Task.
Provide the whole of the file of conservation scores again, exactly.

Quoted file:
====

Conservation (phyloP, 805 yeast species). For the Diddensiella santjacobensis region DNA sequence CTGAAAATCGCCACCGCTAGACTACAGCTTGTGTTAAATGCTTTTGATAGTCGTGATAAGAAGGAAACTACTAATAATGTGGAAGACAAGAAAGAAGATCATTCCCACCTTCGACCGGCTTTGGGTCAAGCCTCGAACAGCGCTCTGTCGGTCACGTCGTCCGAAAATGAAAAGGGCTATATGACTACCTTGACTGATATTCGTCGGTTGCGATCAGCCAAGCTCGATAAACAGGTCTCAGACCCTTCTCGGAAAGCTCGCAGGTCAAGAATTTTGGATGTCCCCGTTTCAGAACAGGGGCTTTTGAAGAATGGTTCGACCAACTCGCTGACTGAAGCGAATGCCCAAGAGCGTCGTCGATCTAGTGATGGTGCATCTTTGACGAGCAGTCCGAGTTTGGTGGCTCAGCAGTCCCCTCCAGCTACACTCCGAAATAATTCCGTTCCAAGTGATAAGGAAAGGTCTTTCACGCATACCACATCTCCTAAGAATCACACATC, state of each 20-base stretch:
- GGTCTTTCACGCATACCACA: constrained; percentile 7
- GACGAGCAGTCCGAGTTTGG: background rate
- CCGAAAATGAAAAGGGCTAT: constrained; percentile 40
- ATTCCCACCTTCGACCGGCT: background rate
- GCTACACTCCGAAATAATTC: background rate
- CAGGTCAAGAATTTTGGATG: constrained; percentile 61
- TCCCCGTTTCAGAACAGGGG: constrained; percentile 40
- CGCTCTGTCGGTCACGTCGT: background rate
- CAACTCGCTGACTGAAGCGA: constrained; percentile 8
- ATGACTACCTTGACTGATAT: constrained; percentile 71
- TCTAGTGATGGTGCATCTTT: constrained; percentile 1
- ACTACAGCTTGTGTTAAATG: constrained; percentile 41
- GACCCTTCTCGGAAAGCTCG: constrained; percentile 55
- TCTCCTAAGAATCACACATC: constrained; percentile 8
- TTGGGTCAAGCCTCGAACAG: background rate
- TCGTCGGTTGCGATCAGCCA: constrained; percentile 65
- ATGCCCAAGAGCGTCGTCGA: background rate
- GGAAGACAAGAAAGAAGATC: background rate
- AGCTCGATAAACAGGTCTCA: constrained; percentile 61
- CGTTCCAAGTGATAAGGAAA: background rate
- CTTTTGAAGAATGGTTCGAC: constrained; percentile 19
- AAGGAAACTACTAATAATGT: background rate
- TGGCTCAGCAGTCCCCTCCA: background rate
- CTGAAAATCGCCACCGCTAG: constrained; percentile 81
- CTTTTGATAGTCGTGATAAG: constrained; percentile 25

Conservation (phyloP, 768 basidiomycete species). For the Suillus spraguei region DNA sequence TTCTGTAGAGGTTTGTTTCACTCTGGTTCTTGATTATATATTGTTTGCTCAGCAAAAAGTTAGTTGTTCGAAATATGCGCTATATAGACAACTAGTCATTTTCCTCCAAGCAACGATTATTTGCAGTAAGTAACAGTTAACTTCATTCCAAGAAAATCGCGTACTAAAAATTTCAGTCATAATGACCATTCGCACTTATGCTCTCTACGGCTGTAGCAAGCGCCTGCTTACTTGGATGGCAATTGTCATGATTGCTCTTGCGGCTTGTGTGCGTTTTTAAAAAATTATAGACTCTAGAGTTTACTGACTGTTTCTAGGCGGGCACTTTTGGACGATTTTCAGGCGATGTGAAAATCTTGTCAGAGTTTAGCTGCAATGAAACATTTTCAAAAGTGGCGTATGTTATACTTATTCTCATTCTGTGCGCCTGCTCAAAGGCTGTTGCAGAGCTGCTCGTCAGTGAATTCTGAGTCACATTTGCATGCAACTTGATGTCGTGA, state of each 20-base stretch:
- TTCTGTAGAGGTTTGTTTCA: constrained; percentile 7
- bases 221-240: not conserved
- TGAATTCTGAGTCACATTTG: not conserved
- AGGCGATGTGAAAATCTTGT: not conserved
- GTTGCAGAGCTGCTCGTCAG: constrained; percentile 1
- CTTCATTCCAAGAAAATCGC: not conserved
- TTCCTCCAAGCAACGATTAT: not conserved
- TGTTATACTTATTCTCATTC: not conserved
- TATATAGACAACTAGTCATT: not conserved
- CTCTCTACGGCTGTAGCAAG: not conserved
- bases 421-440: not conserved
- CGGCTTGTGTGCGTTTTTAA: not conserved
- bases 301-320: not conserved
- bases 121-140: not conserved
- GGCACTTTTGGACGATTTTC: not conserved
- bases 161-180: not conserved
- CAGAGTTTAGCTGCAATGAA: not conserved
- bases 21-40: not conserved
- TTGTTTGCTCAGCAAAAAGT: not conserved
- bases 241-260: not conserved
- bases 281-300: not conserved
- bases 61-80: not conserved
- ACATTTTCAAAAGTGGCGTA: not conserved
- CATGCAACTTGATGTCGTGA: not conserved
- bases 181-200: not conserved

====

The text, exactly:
Conservation (phyloP, 805 yeast species). For the Diddensiella santjacobensis region DNA sequence CTGAAAATCGCCACCGCTAGACTACAGCTTGTGTTAAATGCTTTTGATAGTCGTGATAAGAAGGAAACTACTAATAATGTGGAAGACAAGAAAGAAGATCATTCCCACCTTCGACCGGCTTTGGGTCAAGCCTCGAACAGCGCTCTGTCGGTCACGTCGTCCGAAAATGAAAAGGGCTATATGACTACCTTGACTGATATTCGTCGGTTGCGATCAGCCAAGCTCGATAAACAGGTCTCAGACCCTTCTCGGAAAGCTCGCAGGTCAAGAATTTTGGATGTCCCCGTTTCAGAACAGGGGCTTTTGAAGAATGGTTCGACCAACTCGCTGACTGAAGCGAATGCCCAAGAGCGTCGTCGATCTAGTGATGGTGCATCTTTGACGAGCAGTCCGAGTTTGGTGGCTCAGCAGTCCCCTCCAGCTACACTCCGAAATAATTCCGTTCCAAGTGATAAGGAAAGGTCTTTCACGCATACCACATCTCCTAAGAATCACACATC, state of each 20-base stretch:
- GGTCTTTCACGCATACCACA: constrained; percentile 7
- GACGAGCAGTCCGAGTTTGG: background rate
- CCGAAAATGAAAAGGGCTAT: constrained; percentile 40
- ATTCCCACCTTCGACCGGCT: background rate
- GCTACACTCCGAAATAATTC: background rate
- CAGGTCAAGAATTTTGGATG: constrained; percentile 61
- TCCCCGTTTCAGAACAGGGG: constrained; percentile 40
- CGCTCTGTCGGTCACGTCGT: background rate
- CAACTCGCTGACTGAAGCGA: constrained; percentile 8
- ATGACTACCTTGACTGATAT: constrained; percentile 71
- TCTAGTGATGGTGCATCTTT: constrained; percentile 1
- ACTACAGCTTGTGTTAAATG: constrained; percentile 41
- GACCCTTCTCGGAAAGCTCG: constrained; percentile 55
- TCTCCTAAGAATCACACATC: constrained; percentile 8
- TTGGGTCAAGCCTCGAACAG: background rate
- TCGTCGGTTGCGATCAGCCA: constrained; percentile 65
- ATGCCCAAGAGCGTCGTCGA: background rate
- GGAAGACAAGAAAGAAGATC: background rate
- AGCTCGATAAACAGGTCTCA: constrained; percentile 61
- CGTTCCAAGTGATAAGGAAA: background rate
- CTTTTGAAGAATGGTTCGAC: constrained; percentile 19
- AAGGAAACTACTAATAATGT: background rate
- TGGCTCAGCAGTCCCCTCCA: background rate
- CTGAAAATCGCCACCGCTAG: constrained; percentile 81
- CTTTTGATAGTCGTGATAAG: constrained; percentile 25

Conservation (phyloP, 768 basidiomycete species). For the Suillus spraguei region DNA sequence TTCTGTAGAGGTTTGTTTCACTCTGGTTCTTGATTATATATTGTTTGCTCAGCAAAAAGTTAGTTGTTCGAAATATGCGCTATATAGACAACTAGTCATTTTCCTCCAAGCAACGATTATTTGCAGTAAGTAACAGTTAACTTCATTCCAAGAAAATCGCGTACTAAAAATTTCAGTCATAATGACCATTCGCACTTATGCTCTCTACGGCTGTAGCAAGCGCCTGCTTACTTGGATGGCAATTGTCATGATTGCTCTTGCGGCTTGTGTGCGTTTTTAAAAAATTATAGACTCTAGAGTTTACTGACTGTTTCTAGGCGGGCACTTTTGGACGATTTTCAGGCGATGTGAAAATCTTGTCAGAGTTTAGCTGCAATGAAACATTTTCAAAAGTGGCGTATGTTATACTTATTCTCATTCTGTGCGCCTGCTCAAAGGCTGTTGCAGAGCTGCTCGTCAGTGAATTCTGAGTCACATTTGCATGCAACTTGATGTCGTGA, state of each 20-base stretch:
- TTCTGTAGAGGTTTGTTTCA: constrained; percentile 7
- bases 221-240: not conserved
- TGAATTCTGAGTCACATTTG: not conserved
- AGGCGATGTGAAAATCTTGT: not conserved
- GTTGCAGAGCTGCTCGTCAG: constrained; percentile 1
- CTTCATTCCAAGAAAATCGC: not conserved
- TTCCTCCAAGCAACGATTAT: not conserved
- TGTTATACTTATTCTCATTC: not conserved
- TATATAGACAACTAGTCATT: not conserved
- CTCTCTACGGCTGTAGCAAG: not conserved
- bases 421-440: not conserved
- CGGCTTGTGTGCGTTTTTAA: not conserved
- bases 301-320: not conserved
- bases 121-140: not conserved
- GGCACTTTTGGACGATTTTC: not conserved
- bases 161-180: not conserved
- CAGAGTTTAGCTGCAATGAA: not conserved
- bases 21-40: not conserved
- TTGTTTGCTCAGCAAAAAGT: not conserved
- bases 241-260: not conserved
- bases 281-300: not conserved
- bases 61-80: not conserved
- ACATTTTCAAAAGTGGCGTA: not conserved
- CATGCAACTTGATGTCGTGA: not conserved
- bases 181-200: not conserved